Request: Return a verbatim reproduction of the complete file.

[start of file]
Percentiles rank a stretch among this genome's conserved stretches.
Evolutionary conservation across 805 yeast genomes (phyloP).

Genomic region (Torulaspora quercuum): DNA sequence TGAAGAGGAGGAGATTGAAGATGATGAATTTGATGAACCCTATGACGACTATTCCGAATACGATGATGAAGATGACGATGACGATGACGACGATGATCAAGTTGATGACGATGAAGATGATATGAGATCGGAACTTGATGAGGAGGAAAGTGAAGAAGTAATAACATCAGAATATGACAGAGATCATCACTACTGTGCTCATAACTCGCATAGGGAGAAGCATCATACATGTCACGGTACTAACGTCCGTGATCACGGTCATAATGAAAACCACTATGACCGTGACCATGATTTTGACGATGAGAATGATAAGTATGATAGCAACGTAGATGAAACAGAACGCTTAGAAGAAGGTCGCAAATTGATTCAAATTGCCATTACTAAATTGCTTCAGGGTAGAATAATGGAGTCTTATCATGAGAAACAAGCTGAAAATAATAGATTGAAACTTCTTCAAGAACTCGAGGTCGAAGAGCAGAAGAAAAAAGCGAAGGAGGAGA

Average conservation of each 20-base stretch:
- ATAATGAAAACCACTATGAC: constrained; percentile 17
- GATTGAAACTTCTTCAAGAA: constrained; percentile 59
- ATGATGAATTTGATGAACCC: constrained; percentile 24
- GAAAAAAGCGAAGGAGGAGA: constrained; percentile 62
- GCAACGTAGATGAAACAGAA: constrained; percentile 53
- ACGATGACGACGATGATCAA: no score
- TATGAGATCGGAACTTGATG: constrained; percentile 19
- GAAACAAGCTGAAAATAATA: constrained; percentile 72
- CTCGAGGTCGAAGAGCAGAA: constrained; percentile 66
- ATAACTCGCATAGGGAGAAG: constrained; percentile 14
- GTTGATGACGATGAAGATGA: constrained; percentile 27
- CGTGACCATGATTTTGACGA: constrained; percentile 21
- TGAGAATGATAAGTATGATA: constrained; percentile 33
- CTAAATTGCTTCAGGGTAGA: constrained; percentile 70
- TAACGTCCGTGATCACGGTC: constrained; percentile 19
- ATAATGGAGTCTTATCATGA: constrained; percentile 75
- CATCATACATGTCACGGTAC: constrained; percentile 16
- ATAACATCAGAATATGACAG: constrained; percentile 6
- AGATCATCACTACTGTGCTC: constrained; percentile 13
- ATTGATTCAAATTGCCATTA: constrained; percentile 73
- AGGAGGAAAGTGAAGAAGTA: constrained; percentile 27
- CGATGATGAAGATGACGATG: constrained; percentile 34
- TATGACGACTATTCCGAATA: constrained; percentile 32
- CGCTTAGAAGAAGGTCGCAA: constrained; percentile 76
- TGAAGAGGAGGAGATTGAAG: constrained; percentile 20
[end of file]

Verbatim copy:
Percentiles rank a stretch among this genome's conserved stretches.
Evolutionary conservation across 805 yeast genomes (phyloP).

Genomic region (Torulaspora quercuum): DNA sequence TGAAGAGGAGGAGATTGAAGATGATGAATTTGATGAACCCTATGACGACTATTCCGAATACGATGATGAAGATGACGATGACGATGACGACGATGATCAAGTTGATGACGATGAAGATGATATGAGATCGGAACTTGATGAGGAGGAAAGTGAAGAAGTAATAACATCAGAATATGACAGAGATCATCACTACTGTGCTCATAACTCGCATAGGGAGAAGCATCATACATGTCACGGTACTAACGTCCGTGATCACGGTCATAATGAAAACCACTATGACCGTGACCATGATTTTGACGATGAGAATGATAAGTATGATAGCAACGTAGATGAAACAGAACGCTTAGAAGAAGGTCGCAAATTGATTCAAATTGCCATTACTAAATTGCTTCAGGGTAGAATAATGGAGTCTTATCATGAGAAACAAGCTGAAAATAATAGATTGAAACTTCTTCAAGAACTCGAGGTCGAAGAGCAGAAGAAAAAAGCGAAGGAGGAGA

Average conservation of each 20-base stretch:
- ATAATGAAAACCACTATGAC: constrained; percentile 17
- GATTGAAACTTCTTCAAGAA: constrained; percentile 59
- ATGATGAATTTGATGAACCC: constrained; percentile 24
- GAAAAAAGCGAAGGAGGAGA: constrained; percentile 62
- GCAACGTAGATGAAACAGAA: constrained; percentile 53
- ACGATGACGACGATGATCAA: no score
- TATGAGATCGGAACTTGATG: constrained; percentile 19
- GAAACAAGCTGAAAATAATA: constrained; percentile 72
- CTCGAGGTCGAAGAGCAGAA: constrained; percentile 66
- ATAACTCGCATAGGGAGAAG: constrained; percentile 14
- GTTGATGACGATGAAGATGA: constrained; percentile 27
- CGTGACCATGATTTTGACGA: constrained; percentile 21
- TGAGAATGATAAGTATGATA: constrained; percentile 33
- CTAAATTGCTTCAGGGTAGA: constrained; percentile 70
- TAACGTCCGTGATCACGGTC: constrained; percentile 19
- ATAATGGAGTCTTATCATGA: constrained; percentile 75
- CATCATACATGTCACGGTAC: constrained; percentile 16
- ATAACATCAGAATATGACAG: constrained; percentile 6
- AGATCATCACTACTGTGCTC: constrained; percentile 13
- ATTGATTCAAATTGCCATTA: constrained; percentile 73
- AGGAGGAAAGTGAAGAAGTA: constrained; percentile 27
- CGATGATGAAGATGACGATG: constrained; percentile 34
- TATGACGACTATTCCGAATA: constrained; percentile 32
- CGCTTAGAAGAAGGTCGCAA: constrained; percentile 76
- TGAAGAGGAGGAGATTGAAG: constrained; percentile 20